are you the secretary?

jcoleman at msvax.mssm.edu jcoleman at msvax.mssm.edu
Wed Feb 28 18:36:11 EST 1996


In article <199602262156.NAA21165 at franc.ucdavis.edu>, eoshuster at UCDAVIS.EDU (Beth Shuster) writes:
>On Mon, 26 Feb 1996 12:21:34 -0400, mcb10 at cornell.edu (Peggy Barr) wrote:
>
>>This is one of my pet peeves, although I don't usually respond to it.  I
>>have not one but two degrees (DVM and PhD) which entitle me to "Dr." as
>>much as the next person, yet I am frequently called "Ms. Barr" or "Mrs.
>>Barr" (I am married, but my husband's last name is Stuart).  I usually
>>ignore it (or say please call me by my first name), unless the offense is
>>committed by someone I will continue to see - it sounds a little absurd to
>>say "excuse me but I'm DR. Barr...."  What do you think?  Should I
>>continue to ignore it or call attention to the error?
>
>  My favorite response to this is to politely say something like,
>"Actually, it's Dr., but you can call me Beth".  Or:  "If you must use a
>title, please call me Dr. or Ms., otherwise, call me Beth".  These
>responses generally get the point across without insulting the other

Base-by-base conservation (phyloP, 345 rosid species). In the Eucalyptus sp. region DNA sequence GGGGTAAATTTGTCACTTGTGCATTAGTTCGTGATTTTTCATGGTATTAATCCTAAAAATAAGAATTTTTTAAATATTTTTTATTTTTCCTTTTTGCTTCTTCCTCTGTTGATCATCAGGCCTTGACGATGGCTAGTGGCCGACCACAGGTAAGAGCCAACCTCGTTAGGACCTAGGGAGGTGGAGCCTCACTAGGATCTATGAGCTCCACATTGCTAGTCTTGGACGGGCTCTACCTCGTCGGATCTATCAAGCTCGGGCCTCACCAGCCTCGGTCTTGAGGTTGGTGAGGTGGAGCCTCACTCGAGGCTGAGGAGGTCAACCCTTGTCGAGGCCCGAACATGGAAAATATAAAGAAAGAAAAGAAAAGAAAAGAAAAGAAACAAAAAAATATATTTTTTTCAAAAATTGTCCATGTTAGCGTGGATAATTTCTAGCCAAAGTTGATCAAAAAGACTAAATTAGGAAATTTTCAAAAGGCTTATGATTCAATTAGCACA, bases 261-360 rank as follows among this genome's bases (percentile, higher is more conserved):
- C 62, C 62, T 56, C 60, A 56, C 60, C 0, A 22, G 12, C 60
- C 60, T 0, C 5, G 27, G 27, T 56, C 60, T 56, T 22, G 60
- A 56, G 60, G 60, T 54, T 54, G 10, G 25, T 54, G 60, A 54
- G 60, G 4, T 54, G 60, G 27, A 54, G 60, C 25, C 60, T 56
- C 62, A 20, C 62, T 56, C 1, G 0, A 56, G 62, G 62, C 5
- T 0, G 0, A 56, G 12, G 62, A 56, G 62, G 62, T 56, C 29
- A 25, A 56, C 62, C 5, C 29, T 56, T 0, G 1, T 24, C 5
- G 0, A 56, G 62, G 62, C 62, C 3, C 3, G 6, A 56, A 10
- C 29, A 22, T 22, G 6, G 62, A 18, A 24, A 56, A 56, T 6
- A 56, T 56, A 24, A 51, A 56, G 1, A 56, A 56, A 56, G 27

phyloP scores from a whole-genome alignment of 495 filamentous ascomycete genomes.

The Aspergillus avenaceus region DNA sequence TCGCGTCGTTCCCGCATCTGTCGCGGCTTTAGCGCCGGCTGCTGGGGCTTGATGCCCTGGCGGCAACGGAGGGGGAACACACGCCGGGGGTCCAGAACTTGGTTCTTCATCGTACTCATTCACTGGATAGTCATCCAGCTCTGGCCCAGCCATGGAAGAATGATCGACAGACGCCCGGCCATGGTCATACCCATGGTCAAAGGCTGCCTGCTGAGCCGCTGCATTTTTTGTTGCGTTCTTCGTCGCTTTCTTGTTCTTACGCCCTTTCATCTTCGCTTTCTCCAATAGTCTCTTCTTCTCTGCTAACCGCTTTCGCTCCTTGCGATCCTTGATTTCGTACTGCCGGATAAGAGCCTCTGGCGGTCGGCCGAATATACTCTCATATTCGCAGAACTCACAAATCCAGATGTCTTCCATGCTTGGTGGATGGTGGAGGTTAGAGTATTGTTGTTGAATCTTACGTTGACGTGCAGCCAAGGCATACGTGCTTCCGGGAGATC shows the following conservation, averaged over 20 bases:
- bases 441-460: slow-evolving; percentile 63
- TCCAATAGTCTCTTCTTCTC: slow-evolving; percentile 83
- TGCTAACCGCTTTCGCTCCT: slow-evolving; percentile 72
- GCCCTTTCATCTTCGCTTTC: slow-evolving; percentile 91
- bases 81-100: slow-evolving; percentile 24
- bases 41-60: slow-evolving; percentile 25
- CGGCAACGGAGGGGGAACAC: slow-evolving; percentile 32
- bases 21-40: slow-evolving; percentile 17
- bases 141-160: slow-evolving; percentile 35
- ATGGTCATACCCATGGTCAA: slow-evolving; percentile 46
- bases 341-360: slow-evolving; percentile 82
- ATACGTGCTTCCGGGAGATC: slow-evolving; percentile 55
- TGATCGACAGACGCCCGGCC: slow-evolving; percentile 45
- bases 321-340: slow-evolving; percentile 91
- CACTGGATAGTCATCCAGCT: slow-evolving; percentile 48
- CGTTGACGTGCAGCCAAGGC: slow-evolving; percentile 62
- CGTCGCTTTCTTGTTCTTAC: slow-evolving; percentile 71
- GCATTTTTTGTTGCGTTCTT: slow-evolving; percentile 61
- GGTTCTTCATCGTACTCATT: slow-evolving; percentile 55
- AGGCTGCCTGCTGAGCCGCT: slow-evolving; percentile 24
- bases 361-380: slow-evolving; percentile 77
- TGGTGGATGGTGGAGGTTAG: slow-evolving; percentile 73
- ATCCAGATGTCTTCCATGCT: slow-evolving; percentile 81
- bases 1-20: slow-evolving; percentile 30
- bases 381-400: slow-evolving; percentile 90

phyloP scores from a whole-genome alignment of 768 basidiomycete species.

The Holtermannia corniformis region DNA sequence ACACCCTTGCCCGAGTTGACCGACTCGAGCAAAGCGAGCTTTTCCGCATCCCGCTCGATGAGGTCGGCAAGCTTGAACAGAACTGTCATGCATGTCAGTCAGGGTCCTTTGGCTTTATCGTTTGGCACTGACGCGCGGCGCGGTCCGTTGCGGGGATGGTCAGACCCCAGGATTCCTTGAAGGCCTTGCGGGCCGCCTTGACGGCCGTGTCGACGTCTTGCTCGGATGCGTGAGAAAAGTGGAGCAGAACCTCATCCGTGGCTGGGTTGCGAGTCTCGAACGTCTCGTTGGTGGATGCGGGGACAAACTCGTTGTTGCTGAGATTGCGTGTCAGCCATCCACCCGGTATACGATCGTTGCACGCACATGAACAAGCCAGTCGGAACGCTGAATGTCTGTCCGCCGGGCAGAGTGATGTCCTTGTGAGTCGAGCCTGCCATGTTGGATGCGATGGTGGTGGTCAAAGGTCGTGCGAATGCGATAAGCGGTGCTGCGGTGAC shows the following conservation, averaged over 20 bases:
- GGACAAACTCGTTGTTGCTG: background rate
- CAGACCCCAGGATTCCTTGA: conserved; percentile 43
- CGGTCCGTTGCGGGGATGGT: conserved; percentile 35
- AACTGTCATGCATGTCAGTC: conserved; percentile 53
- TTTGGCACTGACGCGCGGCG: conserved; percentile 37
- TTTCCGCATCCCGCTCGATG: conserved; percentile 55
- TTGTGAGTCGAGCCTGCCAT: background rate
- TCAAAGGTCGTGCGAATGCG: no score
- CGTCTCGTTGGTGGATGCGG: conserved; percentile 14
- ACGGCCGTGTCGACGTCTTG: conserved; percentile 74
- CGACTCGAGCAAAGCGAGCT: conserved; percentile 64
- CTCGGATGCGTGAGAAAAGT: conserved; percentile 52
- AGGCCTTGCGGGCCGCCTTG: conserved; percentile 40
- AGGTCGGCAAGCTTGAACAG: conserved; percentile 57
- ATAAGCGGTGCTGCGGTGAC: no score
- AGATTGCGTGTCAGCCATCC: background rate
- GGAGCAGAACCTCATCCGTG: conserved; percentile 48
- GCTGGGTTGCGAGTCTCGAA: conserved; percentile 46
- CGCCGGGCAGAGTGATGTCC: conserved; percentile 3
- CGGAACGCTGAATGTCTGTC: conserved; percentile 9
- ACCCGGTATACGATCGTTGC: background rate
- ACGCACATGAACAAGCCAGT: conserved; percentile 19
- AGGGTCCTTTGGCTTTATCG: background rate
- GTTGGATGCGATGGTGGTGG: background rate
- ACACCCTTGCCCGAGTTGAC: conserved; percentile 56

>person.
>
>  I am generally far less annoyed when people call me Ms. then when they
>call me Mrs.  Although I've been married for almost 14 (gasp) years, I have
>never liked the term (after all, men's titles don't change to reflect their
>marital status, why should ours?).  That said, I try respect the wishes of
>women who prefer Mrs.
>
>Beth
>
>
>
>Beth Shuster
>Univ. of California, Davis
>eoshuster at ucdavis.edu
>
>
*laugh* I also am somewhat shocked to be called Mrs. Coleman..I mean isn't that
my mother-in-law or my stepmother-in-law? I have been married almost 3 years
and I did change my name so the Coleman is right but I also prefer Ms. and
hopefully later on DR. COLEMAN...*maniacal laughter*

Jen Coleman
 



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